strum

“I know”

These are words that are a part of my everyday vocabulary. Alright? I admit it!

I am a chronic know-it-all.

The fact that I am aware of it does not override the fact that it is a defining factor of my existence–it is merely a step in the direction of (hopefully) overcoming it.

I have been afflicted with this terrible quality for who knows how long, but everyone who knows me has likely experienced my snooty attitude at some point. The problem is I generally realize that I am doing it only after a snippy response has escaped my lips.

I would like to work on this because despite popular my own belief, I am actually only an 18 year-old college sophomore that, in fact, does not have all the universe’s answers to life’s questions.

For some reason having someone instruct me or correct me on ANY topic under the sun, even if they clearly know more than me, feels like a shot to the gut. This is not conducive to learning and making progress towards potentially knowing everything because peoples’ advice is, in reality, very helpful!

Another aspect of my life that this know-it-all attitude contaminates is learning new skills. I get frustrated cooking, playing tennis, writing, etc. I tend to go through phases where I will be totally enraptured by some activity but once the learning curve hits I just give up and move onto the next thing.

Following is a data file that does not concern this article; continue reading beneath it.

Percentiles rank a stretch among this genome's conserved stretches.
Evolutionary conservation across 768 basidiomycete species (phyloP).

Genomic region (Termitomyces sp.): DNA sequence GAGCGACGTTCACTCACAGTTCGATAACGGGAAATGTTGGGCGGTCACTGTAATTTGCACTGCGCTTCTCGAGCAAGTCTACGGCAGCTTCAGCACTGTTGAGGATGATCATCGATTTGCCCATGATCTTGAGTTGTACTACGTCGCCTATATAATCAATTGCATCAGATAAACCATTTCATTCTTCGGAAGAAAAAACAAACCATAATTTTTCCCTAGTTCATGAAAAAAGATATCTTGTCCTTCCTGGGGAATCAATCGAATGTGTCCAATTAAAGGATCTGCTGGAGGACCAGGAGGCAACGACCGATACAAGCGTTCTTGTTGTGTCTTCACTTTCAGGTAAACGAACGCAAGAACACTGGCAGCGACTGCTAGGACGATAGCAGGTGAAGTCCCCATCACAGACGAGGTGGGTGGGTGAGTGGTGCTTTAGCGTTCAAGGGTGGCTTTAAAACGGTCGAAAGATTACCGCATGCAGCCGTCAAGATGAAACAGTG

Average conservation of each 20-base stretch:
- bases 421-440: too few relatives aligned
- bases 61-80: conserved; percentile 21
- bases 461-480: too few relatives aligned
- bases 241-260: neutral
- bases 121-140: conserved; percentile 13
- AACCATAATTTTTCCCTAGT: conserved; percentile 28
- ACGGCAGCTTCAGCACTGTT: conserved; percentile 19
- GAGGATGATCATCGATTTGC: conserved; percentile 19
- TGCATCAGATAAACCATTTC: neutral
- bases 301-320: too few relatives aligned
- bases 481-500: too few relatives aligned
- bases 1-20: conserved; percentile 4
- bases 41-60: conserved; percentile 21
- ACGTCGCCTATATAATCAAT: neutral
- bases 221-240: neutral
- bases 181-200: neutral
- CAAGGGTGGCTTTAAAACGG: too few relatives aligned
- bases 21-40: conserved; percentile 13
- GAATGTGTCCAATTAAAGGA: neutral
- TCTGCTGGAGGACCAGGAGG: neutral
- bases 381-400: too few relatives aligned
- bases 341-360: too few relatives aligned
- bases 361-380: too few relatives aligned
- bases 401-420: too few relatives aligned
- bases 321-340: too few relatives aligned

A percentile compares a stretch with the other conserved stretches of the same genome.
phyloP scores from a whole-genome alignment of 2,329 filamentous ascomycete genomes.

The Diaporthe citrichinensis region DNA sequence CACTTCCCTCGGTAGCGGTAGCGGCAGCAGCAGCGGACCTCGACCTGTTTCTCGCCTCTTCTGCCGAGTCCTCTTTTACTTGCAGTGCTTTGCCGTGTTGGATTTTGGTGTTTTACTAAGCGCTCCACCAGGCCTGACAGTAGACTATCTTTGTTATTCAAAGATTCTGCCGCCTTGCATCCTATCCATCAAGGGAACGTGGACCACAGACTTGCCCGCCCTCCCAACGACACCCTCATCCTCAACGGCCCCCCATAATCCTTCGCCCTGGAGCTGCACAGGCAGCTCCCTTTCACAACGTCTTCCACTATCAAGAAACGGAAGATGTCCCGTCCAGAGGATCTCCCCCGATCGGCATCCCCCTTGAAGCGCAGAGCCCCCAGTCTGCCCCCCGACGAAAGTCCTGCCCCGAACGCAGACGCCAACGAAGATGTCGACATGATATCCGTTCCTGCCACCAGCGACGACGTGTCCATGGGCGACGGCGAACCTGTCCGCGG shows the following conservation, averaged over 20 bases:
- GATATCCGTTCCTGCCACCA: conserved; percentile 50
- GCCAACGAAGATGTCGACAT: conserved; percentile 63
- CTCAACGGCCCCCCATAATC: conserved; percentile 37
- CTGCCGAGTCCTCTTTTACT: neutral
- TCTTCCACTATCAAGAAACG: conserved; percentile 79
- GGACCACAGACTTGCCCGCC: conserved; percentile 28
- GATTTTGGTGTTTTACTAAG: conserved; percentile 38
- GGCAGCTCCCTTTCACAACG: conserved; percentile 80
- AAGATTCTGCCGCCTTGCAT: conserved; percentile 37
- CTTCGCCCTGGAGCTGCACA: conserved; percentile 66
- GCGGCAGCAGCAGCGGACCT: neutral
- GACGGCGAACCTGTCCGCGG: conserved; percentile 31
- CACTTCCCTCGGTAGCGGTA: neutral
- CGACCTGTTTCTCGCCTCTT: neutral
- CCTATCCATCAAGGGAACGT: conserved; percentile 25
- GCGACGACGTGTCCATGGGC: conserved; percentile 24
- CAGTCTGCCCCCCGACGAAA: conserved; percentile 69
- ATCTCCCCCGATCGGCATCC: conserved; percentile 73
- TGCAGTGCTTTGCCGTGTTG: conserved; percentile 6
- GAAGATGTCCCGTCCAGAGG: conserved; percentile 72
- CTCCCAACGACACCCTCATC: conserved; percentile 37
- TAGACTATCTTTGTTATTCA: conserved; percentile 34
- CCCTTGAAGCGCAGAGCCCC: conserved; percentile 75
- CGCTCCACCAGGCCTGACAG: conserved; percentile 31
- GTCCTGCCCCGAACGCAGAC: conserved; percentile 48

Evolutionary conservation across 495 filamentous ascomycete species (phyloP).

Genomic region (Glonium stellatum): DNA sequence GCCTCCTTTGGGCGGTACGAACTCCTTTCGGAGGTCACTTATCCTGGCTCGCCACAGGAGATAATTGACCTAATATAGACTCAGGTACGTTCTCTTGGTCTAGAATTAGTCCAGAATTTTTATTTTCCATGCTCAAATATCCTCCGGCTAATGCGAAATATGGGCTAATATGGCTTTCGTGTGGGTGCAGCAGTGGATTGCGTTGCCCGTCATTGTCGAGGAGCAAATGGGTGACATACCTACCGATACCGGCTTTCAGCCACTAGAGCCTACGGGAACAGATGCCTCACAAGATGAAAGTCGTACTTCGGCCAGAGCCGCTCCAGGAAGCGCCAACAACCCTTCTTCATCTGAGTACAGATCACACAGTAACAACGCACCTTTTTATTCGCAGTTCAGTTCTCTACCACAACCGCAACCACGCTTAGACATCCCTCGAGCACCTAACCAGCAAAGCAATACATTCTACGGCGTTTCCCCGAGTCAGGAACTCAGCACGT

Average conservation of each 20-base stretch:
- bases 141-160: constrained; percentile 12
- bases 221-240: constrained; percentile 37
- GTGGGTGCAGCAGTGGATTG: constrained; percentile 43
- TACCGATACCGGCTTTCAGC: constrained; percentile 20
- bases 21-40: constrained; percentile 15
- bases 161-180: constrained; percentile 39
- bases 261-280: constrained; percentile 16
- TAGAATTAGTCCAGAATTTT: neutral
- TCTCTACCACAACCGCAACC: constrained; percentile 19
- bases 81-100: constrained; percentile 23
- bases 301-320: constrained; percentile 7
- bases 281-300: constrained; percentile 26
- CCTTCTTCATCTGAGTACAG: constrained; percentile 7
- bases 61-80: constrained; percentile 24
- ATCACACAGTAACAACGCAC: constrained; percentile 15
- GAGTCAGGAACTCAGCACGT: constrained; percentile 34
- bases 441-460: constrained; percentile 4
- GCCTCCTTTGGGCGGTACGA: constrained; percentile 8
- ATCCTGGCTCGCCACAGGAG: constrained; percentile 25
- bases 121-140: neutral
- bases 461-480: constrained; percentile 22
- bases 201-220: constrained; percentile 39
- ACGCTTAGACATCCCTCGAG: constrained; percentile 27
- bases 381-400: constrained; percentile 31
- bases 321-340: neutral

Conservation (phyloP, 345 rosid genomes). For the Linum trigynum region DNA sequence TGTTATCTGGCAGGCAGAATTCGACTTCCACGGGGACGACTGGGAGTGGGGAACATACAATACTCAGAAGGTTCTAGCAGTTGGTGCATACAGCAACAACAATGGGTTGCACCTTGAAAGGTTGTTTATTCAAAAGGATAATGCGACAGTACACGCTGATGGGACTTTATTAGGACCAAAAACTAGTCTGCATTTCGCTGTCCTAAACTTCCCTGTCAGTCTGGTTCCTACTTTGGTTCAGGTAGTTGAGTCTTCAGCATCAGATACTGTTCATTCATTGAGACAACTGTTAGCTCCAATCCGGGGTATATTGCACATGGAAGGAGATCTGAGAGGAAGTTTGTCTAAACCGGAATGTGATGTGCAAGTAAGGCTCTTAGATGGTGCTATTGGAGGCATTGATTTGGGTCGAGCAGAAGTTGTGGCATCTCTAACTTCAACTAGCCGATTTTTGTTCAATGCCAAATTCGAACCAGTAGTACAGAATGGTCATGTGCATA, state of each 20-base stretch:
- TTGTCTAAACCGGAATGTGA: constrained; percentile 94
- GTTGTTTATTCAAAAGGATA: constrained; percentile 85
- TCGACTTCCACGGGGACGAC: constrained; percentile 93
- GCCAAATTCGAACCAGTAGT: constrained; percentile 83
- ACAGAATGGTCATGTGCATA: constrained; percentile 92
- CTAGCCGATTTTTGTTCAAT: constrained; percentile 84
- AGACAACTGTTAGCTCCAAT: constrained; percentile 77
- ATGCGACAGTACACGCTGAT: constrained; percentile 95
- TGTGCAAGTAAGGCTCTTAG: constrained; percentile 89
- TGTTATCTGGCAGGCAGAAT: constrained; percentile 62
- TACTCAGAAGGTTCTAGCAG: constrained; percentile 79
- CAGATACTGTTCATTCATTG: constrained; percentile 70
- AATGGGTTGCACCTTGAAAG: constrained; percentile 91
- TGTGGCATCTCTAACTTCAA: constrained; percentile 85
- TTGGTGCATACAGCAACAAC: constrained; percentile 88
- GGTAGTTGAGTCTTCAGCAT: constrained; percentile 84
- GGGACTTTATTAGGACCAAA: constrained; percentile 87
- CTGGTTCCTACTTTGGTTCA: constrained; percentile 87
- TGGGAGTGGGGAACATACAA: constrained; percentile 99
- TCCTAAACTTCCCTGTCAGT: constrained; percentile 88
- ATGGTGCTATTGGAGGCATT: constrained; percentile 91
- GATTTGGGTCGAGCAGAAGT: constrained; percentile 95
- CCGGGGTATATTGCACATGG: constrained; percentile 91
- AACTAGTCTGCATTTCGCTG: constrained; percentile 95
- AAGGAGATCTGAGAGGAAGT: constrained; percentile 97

Guitar is one of these things. I fell in love with it, I dedicated myself to playing for two months, followed by sporadic strumming for two more months before summer hit and all my drive (and time) to practice went out the window.

I finally picked it up again last night, and before I knew it I had re-learned three songs and two hours had passed–funny how that happens, eh?

Anyways, my goal is to play for fifteen mintues at least, 5 days a week and not be so hard on myself when I don’t automatically sound like Jimi Hendrix.

Wish me luck!

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One response to “strum

  1. I know – Ha – I know we do this – but I think we do brush the know-hows off because we have a right to our own discovery process even if we make their mistakes over. Perhaps the process is more important than the results – we need our turn to reinvent the wheel and try it out – bumps and all.
    When we finally really learn something we are old and look around to someone to “help” – they are young and won’t listen – more ha ha.
    Love MM
    A famous Swedish quote: “Battre lyss till den strang som brast an att aldrig spanna en bage” Erik Gustaf Geijer, Swedish poet from late 1800 to early 1900’s. The metaphor deals with archery.

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